Curtis Chandler has been guilty of ping-pong teaching that “merely bounces information back and forth between my students and myself.” Kids learn more from a volleyball approach where they work together “to set up the shot” through inquiry activities. App tips included.
Author: Curtis Chandler
Google Docs can make writing tasks more efficient, providing teachers and students with templates, commenting features, voice typing, and more. While 30 million U.S. students now use Docs, Curtis Chandler says many do not take full advantage of its “power-up” features.
This fall, as school districts scattered around the country are considering “no homework” policies, teacher educator Curtis Chandler looks at research on whether and how homework can support learning and suggests teaching apps to help make it short, meaningful, and accessible.
As the new school year approaches, explore a selection of digital tools recommended by teacher educator Curtis Chandler that can help you streamline lesson planning, create secure class websites, connect with families, and gather information on how your new students like to learn.
This year Curtis Chandler’s son set a new one-week record for announcing he was bored by summer. How do we encourage kids to take a break from school, but not from learning? Chandler shares online resources across subject areas to spur some vigorous brain activity.
Research leaves little doubt that strategic use of groups and teams boosts achievement for most students, says teacher educator Curtis Chandler. Learn about the key elements of group work and several digital tools that make forming groups flexible and efficient.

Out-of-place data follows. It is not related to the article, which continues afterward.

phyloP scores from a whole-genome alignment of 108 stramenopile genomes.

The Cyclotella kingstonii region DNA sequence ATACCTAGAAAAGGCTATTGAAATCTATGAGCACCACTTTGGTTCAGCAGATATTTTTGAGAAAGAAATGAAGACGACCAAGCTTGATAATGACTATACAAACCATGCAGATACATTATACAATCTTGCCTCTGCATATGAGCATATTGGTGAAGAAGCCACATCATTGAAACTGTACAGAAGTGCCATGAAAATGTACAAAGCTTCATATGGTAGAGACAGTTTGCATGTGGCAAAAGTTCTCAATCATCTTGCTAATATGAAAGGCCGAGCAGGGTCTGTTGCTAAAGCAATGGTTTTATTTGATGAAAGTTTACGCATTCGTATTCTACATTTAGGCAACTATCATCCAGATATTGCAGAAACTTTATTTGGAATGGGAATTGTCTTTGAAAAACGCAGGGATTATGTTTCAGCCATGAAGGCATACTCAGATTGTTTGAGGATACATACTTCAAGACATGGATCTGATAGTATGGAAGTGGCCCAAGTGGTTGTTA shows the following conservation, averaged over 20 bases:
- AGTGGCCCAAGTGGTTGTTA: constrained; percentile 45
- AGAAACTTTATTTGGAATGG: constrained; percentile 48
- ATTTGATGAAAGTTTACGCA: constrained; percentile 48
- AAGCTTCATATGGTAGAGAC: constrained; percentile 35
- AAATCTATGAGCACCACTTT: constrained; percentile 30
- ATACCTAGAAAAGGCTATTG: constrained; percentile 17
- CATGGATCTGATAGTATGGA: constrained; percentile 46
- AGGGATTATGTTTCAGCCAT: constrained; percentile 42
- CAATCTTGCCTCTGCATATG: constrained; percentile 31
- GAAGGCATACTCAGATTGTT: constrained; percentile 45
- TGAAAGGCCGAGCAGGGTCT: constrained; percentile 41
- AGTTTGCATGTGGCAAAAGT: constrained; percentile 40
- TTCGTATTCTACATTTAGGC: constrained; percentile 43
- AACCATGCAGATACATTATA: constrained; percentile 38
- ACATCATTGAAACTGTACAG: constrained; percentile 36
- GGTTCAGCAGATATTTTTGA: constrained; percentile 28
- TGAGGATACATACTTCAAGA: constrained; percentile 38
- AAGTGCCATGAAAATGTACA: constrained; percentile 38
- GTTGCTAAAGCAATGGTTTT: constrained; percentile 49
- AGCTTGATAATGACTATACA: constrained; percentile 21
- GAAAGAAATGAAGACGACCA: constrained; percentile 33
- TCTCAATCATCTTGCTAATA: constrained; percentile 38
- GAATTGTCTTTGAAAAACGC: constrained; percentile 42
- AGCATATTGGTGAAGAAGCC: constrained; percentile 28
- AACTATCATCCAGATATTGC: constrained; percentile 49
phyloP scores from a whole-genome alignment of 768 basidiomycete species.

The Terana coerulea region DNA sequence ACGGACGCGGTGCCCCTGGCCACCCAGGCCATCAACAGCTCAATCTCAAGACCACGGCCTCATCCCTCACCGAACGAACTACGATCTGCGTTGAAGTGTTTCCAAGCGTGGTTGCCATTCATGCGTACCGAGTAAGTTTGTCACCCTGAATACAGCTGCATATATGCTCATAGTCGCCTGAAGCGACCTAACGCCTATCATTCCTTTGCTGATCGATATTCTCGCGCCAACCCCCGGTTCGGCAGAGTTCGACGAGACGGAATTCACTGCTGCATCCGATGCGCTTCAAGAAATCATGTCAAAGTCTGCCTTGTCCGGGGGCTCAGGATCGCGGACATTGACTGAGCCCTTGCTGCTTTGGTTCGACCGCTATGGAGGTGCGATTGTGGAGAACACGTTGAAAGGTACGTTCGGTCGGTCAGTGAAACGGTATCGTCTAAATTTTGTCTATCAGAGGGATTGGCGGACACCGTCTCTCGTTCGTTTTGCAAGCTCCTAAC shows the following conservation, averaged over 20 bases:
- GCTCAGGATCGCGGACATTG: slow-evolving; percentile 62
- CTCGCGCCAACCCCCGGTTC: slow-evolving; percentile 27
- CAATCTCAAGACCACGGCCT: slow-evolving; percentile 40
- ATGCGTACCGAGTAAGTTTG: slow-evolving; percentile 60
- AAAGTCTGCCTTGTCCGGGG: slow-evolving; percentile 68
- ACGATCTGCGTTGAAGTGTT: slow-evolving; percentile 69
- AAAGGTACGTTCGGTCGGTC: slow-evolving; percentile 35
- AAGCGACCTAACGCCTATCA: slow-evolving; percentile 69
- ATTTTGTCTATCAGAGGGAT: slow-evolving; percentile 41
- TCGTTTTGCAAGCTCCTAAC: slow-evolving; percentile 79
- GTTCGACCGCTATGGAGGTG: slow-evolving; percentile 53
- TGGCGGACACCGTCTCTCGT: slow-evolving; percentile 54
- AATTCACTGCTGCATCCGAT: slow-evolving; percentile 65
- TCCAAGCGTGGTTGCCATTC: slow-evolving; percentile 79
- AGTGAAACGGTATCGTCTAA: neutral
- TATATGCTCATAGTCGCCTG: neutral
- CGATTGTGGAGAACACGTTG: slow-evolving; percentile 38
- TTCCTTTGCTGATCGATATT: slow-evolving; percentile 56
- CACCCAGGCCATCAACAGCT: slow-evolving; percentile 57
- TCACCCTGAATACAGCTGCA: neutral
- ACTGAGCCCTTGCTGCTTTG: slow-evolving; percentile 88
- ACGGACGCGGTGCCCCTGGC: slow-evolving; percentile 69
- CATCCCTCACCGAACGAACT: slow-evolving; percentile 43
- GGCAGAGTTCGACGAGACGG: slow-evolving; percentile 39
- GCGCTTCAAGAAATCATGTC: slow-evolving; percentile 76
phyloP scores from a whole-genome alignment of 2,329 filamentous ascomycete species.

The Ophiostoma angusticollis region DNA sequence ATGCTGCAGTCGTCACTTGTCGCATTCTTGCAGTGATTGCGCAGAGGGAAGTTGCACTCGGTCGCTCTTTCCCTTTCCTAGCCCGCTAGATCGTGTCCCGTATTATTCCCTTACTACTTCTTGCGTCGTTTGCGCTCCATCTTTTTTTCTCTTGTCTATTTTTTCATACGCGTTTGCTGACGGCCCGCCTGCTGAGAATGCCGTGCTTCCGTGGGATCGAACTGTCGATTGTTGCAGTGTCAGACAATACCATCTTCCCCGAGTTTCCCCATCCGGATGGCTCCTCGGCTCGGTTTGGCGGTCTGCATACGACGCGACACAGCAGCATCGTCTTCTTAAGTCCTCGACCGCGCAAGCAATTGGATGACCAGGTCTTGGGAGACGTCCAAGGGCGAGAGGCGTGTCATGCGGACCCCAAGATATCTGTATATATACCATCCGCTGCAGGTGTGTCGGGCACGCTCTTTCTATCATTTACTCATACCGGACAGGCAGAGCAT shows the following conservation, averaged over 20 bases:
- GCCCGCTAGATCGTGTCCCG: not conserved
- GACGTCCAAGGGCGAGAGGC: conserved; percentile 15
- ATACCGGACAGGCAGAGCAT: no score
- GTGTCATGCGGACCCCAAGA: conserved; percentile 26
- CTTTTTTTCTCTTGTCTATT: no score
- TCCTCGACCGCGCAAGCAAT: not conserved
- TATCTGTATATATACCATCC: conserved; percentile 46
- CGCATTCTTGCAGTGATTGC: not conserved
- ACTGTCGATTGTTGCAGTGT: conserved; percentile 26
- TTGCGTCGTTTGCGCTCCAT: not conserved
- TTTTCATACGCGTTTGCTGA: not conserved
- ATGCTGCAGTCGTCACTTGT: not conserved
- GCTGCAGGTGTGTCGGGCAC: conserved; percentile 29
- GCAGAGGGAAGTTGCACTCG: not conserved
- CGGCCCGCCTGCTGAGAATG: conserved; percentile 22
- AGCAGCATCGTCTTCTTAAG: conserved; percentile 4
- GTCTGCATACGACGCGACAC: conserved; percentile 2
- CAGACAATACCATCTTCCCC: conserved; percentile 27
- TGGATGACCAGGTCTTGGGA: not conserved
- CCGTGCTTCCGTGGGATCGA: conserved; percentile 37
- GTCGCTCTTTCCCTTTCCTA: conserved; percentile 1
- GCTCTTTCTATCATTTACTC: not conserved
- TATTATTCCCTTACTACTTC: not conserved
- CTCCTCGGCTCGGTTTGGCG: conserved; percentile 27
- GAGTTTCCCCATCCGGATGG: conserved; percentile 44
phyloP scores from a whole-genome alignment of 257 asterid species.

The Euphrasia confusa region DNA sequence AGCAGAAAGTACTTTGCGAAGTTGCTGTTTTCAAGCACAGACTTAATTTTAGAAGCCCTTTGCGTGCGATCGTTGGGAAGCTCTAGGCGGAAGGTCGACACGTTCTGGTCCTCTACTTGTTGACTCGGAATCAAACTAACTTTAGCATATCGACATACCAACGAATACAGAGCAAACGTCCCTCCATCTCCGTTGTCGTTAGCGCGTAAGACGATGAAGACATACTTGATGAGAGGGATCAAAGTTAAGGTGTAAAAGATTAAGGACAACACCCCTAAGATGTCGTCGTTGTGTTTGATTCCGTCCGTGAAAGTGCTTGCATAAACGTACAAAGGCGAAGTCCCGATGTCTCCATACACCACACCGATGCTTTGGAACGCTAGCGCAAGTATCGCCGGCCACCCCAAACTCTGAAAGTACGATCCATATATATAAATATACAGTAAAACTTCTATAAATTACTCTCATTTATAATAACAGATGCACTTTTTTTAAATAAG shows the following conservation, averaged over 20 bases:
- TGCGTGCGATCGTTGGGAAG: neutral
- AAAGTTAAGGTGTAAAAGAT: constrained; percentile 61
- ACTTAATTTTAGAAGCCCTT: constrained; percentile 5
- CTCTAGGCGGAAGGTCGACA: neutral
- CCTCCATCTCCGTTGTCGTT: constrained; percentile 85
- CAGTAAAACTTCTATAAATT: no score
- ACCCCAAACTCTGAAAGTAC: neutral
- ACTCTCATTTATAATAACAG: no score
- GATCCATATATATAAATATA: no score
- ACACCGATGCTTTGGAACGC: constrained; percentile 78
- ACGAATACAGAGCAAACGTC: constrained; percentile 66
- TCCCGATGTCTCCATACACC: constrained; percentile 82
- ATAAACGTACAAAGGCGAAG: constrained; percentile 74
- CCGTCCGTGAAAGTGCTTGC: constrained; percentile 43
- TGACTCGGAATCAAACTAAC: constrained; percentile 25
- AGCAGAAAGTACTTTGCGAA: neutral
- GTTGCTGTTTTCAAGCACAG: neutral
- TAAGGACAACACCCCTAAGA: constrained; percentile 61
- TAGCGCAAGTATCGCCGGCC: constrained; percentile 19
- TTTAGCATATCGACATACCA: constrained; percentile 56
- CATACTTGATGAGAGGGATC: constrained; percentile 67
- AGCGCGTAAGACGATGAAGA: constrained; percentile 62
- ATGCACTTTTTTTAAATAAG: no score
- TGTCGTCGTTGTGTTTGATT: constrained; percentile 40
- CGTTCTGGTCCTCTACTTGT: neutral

Stressing learning styles and multiple intelligences has limited value in understanding what kids *need* to learn, says award winning teacher Dr. Curtis Chandler. He suggests strategies that emphasize a systematic focus on readiness and thinking metacognitively.
How students feel about what is being taught and what they’re being asked to do works either as a catalyst or a deterrent to learning. Curtis Chandler shares activities and digital resources to help boost engagement and achievement by ’emotionalizing’ learning.
Today, 75% of U.S. classrooms have English Language Learners. So the question isn’t whether teachers will be working with ELL students, but what can we do to help them be successful. Teacher educator Curtis Chandler shares some great online tools to help ELLs learn.
To improve student outcomes, says teacher educator Curtis Chandler, it’s important to invest extra attention in the first five minutes of class. He shares a variety of techy and not-so techy ideas to ignite student interest and energy for whatever else is to follow.